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Busting myths we take for granted

By Malcolm King - posted Friday, 10 October 2014

ABS unemployment methodology is accurate

Only Blind Freddy and possibly Cheech and Chong, believe the ABS unemployment methodology bears any resemblance to reality. According to the ABS, not only must you not be in employment, but you can't have done even one hourof paid work in the four weeks prior to the survey. You must have applied for something in the previous four weeks - and you must be available to start immediately. That narrows down the field.

The ABS estimate does not take into account people who have been employed for a few hours of part-time work per week but would like to work more hours. To the ABS, these folk are happily 'employed'. The Australian Council of Social Service (ACOSS) estimates that by taking into account the hidden unemployed – people who have given up looking - and 'underemployment' the real level of joblessness is approximately double that given by the ABS.


If the government wants an accurate feel of the nation's economic pulse, these people must be included in any measure of the jobless.

Figure 1: The ABS and Roy Morgan unemployment rates

The Morgan Poll asks five straightforward questions. Those surveyed are asked "Are you now in paid employment" – If No: "Are you self-employed or a consultant" and if Yes: "Do you work full-time or part-time?" If still No: "Are you now looking for a paid job?" and "A full-time job for 35 hours a week (or more) – or a part-time job". Those in part-time employment are also asked: "Are you now looking for a full-time job or additional hours?"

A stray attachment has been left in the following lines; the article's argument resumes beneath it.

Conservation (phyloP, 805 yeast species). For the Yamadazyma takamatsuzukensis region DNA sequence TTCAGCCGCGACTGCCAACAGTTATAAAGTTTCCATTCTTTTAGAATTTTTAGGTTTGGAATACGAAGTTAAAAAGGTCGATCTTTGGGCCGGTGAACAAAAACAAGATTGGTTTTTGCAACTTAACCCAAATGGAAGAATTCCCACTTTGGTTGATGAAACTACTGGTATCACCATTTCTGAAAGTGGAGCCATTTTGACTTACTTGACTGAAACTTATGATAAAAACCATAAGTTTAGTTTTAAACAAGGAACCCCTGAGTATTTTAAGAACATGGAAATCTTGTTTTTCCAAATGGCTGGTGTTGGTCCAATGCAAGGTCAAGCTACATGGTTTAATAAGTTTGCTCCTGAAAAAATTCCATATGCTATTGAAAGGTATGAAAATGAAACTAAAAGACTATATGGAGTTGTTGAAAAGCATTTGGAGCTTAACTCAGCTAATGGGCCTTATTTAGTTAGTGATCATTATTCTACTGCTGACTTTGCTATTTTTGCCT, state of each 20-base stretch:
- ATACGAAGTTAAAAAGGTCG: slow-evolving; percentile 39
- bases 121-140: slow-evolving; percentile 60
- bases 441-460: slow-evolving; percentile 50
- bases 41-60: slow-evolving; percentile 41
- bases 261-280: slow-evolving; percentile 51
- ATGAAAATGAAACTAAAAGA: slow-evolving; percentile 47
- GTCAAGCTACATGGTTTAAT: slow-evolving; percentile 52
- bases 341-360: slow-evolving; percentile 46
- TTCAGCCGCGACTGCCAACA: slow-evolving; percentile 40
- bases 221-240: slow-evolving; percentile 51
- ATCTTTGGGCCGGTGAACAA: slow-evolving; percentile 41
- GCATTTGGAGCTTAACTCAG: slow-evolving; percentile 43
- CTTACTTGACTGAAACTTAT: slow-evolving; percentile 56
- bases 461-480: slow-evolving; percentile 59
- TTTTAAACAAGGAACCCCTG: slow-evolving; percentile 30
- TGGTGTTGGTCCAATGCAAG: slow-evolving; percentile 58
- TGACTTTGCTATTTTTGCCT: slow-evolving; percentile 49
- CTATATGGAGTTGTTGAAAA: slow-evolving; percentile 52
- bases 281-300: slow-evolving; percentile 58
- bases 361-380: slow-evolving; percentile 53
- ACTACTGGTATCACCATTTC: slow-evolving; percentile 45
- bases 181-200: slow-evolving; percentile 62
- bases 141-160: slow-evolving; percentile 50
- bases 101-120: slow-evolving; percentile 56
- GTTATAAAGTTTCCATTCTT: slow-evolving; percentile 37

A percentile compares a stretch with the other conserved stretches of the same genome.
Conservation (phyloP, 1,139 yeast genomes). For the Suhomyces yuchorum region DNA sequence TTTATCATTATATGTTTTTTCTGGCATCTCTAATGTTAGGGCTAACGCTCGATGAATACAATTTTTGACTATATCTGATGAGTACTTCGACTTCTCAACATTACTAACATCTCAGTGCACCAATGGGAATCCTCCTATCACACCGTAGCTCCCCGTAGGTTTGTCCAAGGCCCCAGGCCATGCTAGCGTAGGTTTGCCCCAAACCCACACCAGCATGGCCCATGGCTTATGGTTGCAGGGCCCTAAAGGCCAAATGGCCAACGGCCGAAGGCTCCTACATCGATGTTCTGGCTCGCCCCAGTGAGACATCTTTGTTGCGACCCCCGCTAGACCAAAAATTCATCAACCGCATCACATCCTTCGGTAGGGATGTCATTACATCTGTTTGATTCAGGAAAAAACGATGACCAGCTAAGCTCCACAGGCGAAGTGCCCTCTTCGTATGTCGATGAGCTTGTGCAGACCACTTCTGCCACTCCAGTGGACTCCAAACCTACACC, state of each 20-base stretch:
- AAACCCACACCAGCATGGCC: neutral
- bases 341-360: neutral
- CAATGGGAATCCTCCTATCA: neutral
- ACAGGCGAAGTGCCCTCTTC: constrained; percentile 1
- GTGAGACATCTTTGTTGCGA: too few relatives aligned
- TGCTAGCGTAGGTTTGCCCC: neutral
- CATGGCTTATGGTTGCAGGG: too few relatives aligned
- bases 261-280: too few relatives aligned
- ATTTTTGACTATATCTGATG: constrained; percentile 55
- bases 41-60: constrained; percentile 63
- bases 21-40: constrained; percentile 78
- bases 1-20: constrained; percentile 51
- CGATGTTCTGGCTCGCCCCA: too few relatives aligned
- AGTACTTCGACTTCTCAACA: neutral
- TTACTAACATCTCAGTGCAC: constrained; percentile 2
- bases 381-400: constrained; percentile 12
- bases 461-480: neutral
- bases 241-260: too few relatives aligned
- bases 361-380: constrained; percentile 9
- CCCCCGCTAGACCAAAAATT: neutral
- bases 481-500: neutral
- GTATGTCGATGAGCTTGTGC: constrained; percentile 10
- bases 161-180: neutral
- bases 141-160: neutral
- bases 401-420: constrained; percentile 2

The ABS's "endorsed international standards" are rubbish and have been ever since they were modified in the 1980s. By then it was obvious that the low unemployment years of the post war years had come to an end, and there were two things that could be done about it: we could either have had a good hard look at why advanced market economies were leaving so many people without a job; or we could define the problem away. We defined the problem away.

It gets worse. Keating removed (the volatile and mostly climbing) house prices as a variable in determining the CPI and replaced it with (far steadier) "imputed rent on owner occupier homes". He misrepresented living standards and misstated that people were better off than they really were. The charade continues today.


Real Estate agents have specialist sales knowledge

Real estate agents have held onto their power by convincing punters that because of their 'secret knowledge', only they can get the best possible price. Absolute rubbish.

Consumers can now buy and sell properties online at a fraction of the cost of an agent by using websites such as PropertyNow. These sites act like a virtual real estate agent. Depending on how many bells and whistles you're prepared to pay for, they help arrange professional photographs, arrange a for-sale board at the front of your house and provide you with general over-the-phone advice when negotiating with buyers. Such sweeping changes have empowered sellers, buyers and landlords like never before.

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About the Author

Malcolm King is a journalist and professional writer. He was an associate director at DEEWR Labour Market Strategy in Canberra and the senior communications strategist at Carnegie Mellon University in Adelaide. He runs a writing business called Republic.

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